This Was The Dress Code Of The Knights Templar

For 900 years, the Poor Fellow Soldiers of Christ and of the Temple of Solomon – the Knights Templar – have inspired the imagination, same as they did when they were a mere band of road-protecting sword wielders (think costume-wearing local superheroes here) in the days following the First Crusade, as National Geographic explains. When pilgrims from the West finally had a chance to make the bandit-plagued journey to Jerusalem, and local law enforcement wasn't up to snuff, in stepped the future, elite paramilitary fighters and pan-European banking service of the Templars. The Assassin's Creed games (you can play as a fictional Templar assassin), the Night Watch of the Wall in "Game of Thrones" (chaste, well-dressed fighters), the Jedi in "Star Wars": All of them and more, as GQ outlines, have romanticized and utilized the Templars as a, well, template. 

The imagery, iconography, and mere concept of the Templars has stuck in our collective imagination, same as it inspired and attracted people nearly a millennium ago. Was it the brute appeal of howling dudes in metal suits bashing in the heads of baddies? Are they merely surrogates for our power fantasies? How about the ongoing Holy Grail-and-Freemason conspiracy myths? 

Maybe it was the fashion. The Templars might have prohibited frilly things like shoelaces because they "belong to pagans," as History explains, but they sure knew how to brand.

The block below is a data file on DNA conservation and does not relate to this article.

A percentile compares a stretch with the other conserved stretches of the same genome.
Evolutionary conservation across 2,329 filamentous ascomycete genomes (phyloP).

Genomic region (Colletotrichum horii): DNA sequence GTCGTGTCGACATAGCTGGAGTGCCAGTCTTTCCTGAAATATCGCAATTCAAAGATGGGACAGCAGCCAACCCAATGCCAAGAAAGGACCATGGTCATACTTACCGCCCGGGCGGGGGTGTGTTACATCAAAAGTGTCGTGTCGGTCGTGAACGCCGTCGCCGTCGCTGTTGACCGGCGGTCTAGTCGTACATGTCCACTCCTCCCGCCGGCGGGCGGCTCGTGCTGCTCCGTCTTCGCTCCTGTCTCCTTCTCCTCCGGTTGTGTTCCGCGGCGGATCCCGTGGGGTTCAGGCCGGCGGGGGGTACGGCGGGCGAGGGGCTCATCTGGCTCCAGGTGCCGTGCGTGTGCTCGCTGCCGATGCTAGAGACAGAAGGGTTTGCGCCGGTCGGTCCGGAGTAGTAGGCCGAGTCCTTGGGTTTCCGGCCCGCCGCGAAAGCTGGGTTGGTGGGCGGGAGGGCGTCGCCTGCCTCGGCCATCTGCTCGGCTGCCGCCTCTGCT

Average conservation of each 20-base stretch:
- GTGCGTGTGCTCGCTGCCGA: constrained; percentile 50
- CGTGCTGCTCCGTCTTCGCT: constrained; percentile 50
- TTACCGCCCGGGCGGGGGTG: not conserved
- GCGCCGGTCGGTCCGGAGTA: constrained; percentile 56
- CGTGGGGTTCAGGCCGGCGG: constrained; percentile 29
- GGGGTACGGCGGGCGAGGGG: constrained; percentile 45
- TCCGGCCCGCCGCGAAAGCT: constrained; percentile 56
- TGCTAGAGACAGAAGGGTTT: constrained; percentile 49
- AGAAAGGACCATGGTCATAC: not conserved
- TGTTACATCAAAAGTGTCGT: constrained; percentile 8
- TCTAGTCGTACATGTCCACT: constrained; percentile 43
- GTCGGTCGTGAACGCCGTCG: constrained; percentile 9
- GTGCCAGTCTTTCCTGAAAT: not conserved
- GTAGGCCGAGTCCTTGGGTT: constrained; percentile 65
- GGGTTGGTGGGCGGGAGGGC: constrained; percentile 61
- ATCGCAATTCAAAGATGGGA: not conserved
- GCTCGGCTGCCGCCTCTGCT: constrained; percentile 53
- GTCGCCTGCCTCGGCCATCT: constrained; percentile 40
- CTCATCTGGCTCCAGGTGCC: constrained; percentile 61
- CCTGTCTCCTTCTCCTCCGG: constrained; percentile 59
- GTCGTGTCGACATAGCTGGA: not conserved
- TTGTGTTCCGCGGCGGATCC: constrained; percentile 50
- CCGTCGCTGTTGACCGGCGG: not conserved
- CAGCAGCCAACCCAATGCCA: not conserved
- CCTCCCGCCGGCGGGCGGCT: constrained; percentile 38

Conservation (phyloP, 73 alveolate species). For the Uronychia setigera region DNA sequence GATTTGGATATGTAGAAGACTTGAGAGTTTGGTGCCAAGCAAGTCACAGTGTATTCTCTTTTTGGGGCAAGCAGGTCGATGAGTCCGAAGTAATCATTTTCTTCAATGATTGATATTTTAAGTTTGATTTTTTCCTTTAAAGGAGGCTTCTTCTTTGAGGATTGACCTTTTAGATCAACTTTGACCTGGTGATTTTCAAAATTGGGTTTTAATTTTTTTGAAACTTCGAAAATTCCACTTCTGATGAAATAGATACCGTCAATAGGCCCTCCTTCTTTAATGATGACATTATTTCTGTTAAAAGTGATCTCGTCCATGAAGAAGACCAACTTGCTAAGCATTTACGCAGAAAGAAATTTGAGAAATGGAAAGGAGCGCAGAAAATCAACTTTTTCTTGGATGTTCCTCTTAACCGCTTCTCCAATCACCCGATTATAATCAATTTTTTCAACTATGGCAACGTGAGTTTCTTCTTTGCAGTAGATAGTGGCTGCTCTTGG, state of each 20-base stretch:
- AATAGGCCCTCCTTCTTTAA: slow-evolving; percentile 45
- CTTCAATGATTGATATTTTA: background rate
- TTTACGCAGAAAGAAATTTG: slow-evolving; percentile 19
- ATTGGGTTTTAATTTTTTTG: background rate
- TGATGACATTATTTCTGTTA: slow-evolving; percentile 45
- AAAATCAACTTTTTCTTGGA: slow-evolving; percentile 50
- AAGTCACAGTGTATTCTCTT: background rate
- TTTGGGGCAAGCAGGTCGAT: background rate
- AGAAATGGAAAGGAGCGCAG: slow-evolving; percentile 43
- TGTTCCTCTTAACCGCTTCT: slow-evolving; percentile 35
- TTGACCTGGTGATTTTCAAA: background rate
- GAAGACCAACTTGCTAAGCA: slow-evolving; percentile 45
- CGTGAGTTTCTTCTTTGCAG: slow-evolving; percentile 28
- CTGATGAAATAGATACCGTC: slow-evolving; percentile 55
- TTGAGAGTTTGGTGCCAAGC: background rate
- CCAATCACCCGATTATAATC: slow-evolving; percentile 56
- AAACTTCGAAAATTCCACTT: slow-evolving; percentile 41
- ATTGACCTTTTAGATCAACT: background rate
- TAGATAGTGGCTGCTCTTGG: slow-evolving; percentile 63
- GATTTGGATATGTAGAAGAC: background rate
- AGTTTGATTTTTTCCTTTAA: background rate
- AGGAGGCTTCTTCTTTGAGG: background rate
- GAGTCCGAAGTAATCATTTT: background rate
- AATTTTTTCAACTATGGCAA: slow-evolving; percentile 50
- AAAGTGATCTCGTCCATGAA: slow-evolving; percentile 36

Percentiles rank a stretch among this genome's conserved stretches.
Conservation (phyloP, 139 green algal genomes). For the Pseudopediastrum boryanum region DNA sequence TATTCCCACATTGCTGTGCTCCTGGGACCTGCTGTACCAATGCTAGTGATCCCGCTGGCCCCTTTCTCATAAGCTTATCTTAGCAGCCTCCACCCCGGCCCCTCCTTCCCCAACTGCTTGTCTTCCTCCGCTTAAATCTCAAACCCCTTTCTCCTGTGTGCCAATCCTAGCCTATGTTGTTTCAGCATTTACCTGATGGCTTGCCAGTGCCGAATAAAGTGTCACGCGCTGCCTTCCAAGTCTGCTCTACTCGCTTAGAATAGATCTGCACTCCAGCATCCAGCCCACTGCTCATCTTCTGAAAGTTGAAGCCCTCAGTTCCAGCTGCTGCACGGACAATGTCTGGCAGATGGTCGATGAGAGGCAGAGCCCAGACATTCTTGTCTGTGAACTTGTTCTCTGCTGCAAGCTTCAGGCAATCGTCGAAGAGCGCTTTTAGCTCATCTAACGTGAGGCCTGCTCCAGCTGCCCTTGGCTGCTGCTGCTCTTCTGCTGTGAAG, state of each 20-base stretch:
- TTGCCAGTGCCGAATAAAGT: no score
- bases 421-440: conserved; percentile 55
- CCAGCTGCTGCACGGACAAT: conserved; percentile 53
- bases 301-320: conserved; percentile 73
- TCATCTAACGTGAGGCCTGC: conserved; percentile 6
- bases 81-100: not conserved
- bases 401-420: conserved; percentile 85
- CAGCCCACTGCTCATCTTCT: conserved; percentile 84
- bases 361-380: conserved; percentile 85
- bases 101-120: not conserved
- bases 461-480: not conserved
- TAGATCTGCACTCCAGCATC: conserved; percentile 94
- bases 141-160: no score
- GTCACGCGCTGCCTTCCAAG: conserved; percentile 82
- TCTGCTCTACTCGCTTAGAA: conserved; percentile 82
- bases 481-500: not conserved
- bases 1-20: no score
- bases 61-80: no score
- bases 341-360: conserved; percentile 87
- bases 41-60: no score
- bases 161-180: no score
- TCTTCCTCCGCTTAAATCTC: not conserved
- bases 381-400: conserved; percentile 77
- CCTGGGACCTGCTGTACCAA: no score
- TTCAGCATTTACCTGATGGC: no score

A white mantle for purity, a red cross for blood

Dress code became as important to the Knights Templar as anything else they did. Manners (no kissing women, not even your mom, but a brother-on-brother "Kiss of Peace" was okay), strategy (never retreat, surrender, or charge), ideology (slaughter the "infidels" and such), and more: Templars were, as History tells us, all about that austere, rule-bound life.

As for the dress itself: It consisted of a white "mantle" (cloak) and one of history's most iconic logos, the St. George's cross, a red cross on a white background. At first, though, Templars just wore whatever they had. In 1128, as History says, Pope Honorius II officially declared them an "army of God," which is when they adopted their white mantle, likely because of their connections to the Cistercian order of monks, who wear white to symbolize purity. The mantle's red cross, which symbolizes the blood of martyrdom, worn on the left side, didn't come until Pope Eugenius III granted them the right to wear it in 1147 at the offset of the Second Crusade, per History Collection. This is when the Templars came into universal notoriety in both Europe and the Holy Land. Their uniforms, "dark caps," "dark tunics," and, yes, boffo beards, as Helen Nicholson wrote in her 2001 book "The Knights Templar: A New History," made them instantly recognizable. 

Templar armor constitutes military technology that changed over time, and was only worn in combat. No knight wore 30-50 pounds of medieval armor just hanging around the house.